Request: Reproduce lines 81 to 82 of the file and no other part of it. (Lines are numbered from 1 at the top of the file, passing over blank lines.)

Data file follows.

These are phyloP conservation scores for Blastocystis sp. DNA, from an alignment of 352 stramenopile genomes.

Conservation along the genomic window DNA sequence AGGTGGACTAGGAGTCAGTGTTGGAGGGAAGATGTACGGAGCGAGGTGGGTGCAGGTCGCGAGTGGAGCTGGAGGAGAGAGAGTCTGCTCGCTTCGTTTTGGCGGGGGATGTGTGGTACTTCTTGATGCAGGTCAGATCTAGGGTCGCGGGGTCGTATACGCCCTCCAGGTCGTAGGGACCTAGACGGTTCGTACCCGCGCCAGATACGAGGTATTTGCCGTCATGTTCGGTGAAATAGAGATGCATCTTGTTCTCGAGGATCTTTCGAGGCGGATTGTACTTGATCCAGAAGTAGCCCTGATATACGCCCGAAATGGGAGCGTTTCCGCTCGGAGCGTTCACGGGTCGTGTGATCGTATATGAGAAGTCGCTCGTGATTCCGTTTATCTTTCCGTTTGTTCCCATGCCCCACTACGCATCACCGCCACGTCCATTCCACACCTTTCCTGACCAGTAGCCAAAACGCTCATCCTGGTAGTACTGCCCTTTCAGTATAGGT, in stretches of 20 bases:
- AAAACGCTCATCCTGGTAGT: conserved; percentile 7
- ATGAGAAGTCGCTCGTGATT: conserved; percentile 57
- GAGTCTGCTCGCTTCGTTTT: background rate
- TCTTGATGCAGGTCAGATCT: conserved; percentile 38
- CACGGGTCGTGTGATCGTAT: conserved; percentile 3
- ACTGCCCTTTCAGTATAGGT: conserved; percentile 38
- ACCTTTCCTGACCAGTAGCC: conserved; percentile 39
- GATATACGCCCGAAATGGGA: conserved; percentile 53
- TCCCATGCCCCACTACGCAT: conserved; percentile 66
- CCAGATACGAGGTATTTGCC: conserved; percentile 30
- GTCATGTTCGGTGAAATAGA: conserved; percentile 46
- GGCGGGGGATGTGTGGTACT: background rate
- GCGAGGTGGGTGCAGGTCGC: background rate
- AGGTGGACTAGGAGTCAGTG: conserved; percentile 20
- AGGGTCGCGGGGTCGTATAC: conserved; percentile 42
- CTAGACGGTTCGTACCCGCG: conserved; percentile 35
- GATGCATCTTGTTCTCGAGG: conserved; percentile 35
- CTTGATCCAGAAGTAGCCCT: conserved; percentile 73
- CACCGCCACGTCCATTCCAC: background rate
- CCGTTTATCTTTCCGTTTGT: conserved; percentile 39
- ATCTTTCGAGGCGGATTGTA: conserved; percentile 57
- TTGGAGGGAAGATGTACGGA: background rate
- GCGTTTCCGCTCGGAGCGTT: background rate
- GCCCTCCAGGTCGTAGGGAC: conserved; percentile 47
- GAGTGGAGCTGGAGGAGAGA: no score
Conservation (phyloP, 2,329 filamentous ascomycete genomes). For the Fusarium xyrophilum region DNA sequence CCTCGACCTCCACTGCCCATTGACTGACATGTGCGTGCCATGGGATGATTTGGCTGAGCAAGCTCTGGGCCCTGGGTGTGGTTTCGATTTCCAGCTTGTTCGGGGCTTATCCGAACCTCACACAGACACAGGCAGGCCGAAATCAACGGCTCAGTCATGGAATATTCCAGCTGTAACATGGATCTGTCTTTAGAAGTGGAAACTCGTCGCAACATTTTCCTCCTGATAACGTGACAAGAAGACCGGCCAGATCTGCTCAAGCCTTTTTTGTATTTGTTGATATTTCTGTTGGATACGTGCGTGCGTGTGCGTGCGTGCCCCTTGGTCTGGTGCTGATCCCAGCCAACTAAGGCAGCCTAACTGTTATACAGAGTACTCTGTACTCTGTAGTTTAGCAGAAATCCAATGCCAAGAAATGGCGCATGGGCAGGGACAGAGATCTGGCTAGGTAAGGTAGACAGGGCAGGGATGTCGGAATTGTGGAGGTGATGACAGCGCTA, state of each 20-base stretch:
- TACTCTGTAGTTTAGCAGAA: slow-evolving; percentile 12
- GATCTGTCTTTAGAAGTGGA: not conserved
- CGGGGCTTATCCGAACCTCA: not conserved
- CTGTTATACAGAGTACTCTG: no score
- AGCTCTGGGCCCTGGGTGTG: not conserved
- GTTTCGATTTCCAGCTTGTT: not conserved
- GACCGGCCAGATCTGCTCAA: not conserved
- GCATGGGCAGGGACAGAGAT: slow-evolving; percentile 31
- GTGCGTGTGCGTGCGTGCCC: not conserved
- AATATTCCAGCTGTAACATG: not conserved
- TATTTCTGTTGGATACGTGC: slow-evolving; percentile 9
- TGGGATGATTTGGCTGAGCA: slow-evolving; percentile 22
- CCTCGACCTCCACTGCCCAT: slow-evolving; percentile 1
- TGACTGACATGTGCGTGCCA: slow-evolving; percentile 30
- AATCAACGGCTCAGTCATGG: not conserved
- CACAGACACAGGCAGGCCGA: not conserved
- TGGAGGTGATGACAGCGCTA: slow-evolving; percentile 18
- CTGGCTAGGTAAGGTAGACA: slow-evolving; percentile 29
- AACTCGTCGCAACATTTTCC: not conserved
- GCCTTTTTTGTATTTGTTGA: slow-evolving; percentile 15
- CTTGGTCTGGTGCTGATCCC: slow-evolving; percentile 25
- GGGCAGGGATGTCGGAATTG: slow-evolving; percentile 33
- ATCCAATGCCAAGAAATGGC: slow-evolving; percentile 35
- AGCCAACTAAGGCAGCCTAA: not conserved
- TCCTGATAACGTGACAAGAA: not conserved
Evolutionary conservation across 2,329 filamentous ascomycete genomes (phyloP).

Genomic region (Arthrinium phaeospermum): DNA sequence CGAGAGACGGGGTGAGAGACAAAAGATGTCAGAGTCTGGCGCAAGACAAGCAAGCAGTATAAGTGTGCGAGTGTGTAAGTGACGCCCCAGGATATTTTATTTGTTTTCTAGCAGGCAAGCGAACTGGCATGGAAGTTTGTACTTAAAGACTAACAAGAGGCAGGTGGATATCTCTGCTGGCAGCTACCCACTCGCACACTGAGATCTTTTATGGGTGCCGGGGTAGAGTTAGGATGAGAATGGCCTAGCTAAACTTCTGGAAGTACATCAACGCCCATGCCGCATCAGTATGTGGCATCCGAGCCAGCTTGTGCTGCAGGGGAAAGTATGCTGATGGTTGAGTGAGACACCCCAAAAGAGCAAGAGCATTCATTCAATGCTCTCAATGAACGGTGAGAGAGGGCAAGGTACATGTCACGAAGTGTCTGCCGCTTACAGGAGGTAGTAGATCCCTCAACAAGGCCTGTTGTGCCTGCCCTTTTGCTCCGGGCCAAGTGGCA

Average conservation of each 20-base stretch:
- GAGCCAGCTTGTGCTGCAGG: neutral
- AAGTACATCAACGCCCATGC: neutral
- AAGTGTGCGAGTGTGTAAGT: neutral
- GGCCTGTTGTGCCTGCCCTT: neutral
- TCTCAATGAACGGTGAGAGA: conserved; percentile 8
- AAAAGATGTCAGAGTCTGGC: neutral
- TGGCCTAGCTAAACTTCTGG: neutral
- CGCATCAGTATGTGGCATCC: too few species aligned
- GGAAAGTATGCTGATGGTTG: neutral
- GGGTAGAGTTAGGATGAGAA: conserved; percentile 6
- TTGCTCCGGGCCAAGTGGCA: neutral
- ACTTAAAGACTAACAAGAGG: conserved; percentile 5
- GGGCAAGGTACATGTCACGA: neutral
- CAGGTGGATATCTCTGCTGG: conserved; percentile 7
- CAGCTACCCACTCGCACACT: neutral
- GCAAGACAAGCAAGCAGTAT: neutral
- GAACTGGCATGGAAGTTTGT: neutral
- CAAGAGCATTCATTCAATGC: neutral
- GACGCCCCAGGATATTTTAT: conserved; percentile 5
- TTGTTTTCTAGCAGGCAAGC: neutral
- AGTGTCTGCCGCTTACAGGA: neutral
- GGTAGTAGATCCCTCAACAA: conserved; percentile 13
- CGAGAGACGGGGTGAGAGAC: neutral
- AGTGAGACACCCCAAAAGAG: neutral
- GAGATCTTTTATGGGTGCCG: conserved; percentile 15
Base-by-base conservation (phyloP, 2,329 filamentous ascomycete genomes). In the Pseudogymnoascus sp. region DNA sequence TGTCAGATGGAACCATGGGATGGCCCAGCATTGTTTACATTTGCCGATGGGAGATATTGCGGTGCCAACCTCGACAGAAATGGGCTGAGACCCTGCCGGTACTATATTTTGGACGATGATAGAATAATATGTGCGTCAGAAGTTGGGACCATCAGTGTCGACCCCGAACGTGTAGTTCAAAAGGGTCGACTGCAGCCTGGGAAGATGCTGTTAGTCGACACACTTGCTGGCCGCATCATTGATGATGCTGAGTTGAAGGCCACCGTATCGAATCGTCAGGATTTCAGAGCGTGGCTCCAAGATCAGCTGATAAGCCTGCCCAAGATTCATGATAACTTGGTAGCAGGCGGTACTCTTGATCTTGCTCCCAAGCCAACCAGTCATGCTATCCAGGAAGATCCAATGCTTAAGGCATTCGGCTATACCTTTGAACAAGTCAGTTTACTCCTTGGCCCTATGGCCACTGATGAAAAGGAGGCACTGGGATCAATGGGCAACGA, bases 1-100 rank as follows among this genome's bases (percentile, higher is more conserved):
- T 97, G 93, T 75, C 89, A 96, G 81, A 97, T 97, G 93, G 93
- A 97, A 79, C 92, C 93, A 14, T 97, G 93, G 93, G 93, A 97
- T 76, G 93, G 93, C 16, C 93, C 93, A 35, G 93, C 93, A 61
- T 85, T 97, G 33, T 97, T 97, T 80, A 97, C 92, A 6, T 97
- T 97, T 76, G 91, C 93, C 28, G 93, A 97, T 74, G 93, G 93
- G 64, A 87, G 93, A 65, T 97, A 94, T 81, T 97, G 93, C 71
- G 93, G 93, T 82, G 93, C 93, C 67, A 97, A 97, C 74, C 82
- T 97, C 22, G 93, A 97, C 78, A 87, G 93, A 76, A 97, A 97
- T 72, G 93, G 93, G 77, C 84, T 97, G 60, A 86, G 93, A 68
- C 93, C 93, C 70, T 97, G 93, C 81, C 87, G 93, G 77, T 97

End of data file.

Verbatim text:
- GAGATCTTTTATGGGTGCCG: conserved; percentile 15
Base-by-base conservation (phyloP, 2,329 filamentous ascomycete genomes). In the Pseudogymnoascus sp. region DNA sequence TGTCAGATGGAACCATGGGATGGCCCAGCATTGTTTACATTTGCCGATGGGAGATATTGCGGTGCCAACCTCGACAGAAATGGGCTGAGACCCTGCCGGTACTATATTTTGGACGATGATAGAATAATATGTGCGTCAGAAGTTGGGACCATCAGTGTCGACCCCGAACGTGTAGTTCAAAAGGGTCGACTGCAGCCTGGGAAGATGCTGTTAGTCGACACACTTGCTGGCCGCATCATTGATGATGCTGAGTTGAAGGCCACCGTATCGAATCGTCAGGATTTCAGAGCGTGGCTCCAAGATCAGCTGATAAGCCTGCCCAAGATTCATGATAACTTGGTAGCAGGCGGTACTCTTGATCTTGCTCCCAAGCCAACCAGTCATGCTATCCAGGAAGATCCAATGCTTAAGGCATTCGGCTATACCTTTGAACAAGTCAGTTTACTCCTTGGCCCTATGGCCACTGATGAAAAGGAGGCACTGGGATCAATGGGCAACGA, bases 1-100 rank as follows among this genome's bases (percentile, higher is more conserved):